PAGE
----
Considered the cultural capital of French-speaking Wallonia, Liege sprawls along the banks of the Meuse where it meets the River Ourthe. It once served as the industrial backbone of the region, with Romanesque churches, grand mansions and fascinating museums all bringing its rich history to life.
Things to do
Spend a day strolling through Liege’s sprawling pedestrian zone while admiring its historic architecture. Marvel at the 15th-century Liege Cathedral and gaze up at the Collegiate Church of St. Bartholomew’s twin towers before admiring the early Renaissance porch of St James's Church. Also of note is the whitewashed Opéra Royal de Wallonie where operas have been performed since 1820.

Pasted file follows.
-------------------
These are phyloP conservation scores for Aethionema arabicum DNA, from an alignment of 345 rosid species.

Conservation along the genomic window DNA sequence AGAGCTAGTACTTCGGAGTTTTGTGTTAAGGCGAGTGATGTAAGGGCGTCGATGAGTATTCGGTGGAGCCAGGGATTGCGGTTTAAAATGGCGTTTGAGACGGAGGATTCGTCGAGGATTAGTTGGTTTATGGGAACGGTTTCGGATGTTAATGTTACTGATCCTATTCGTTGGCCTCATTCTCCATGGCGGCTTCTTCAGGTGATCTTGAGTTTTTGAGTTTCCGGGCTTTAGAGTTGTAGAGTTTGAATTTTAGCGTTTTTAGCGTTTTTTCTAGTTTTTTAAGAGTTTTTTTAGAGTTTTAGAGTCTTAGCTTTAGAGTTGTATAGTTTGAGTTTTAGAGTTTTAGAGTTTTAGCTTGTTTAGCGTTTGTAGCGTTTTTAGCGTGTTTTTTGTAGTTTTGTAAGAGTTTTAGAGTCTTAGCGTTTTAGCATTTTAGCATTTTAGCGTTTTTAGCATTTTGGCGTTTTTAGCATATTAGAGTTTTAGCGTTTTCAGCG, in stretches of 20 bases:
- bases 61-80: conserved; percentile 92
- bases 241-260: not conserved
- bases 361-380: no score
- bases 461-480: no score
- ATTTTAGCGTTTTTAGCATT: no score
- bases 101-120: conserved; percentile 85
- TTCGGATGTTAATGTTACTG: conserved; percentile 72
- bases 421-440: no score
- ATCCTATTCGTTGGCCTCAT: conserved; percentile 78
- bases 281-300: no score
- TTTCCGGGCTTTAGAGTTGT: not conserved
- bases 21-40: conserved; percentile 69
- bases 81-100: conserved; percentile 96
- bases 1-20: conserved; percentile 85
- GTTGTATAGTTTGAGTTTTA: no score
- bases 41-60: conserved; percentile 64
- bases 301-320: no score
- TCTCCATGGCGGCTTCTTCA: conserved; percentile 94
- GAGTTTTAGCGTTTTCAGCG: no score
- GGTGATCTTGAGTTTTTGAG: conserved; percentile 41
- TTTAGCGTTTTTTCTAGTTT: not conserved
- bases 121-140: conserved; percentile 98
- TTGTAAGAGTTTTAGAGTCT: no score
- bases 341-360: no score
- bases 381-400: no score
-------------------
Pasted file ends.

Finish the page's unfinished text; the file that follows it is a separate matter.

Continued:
One of the most impressive buildings in Liege is the Grand Curtius, a beautifully restored 17th-century mansion that houses an art and archaeology museum. Highlights of the collection include a portrait of Napoleon Bonaparte painted by Jean-Auguste-Dominique Ingres in 1804 and Baroque sculptures by Jean Del Cour, as well as a 12th-century gilded triptych in the Mosan style.
On the ruins of St. Lambert’s Cathedral stands the Archeoforum, with this archaeological museum encompassing the remains of a Gallo-Roman villa and exhibiting artefacts dating back to the Mesolithic period. Adjacent from the cathedral lies the imposing facade of the Palace of the Prince-Bishops, a 16th-century residence overlooking the bustling Place Saint-Lambert square.
Liege Airport is the main gateway to Liege and around 15 minutes’ drive from the centre, while Brussels can be reached in around an hour by train. Buses are the main form of public transport for getting around Liege, which is also easy to explore by bike or on foot.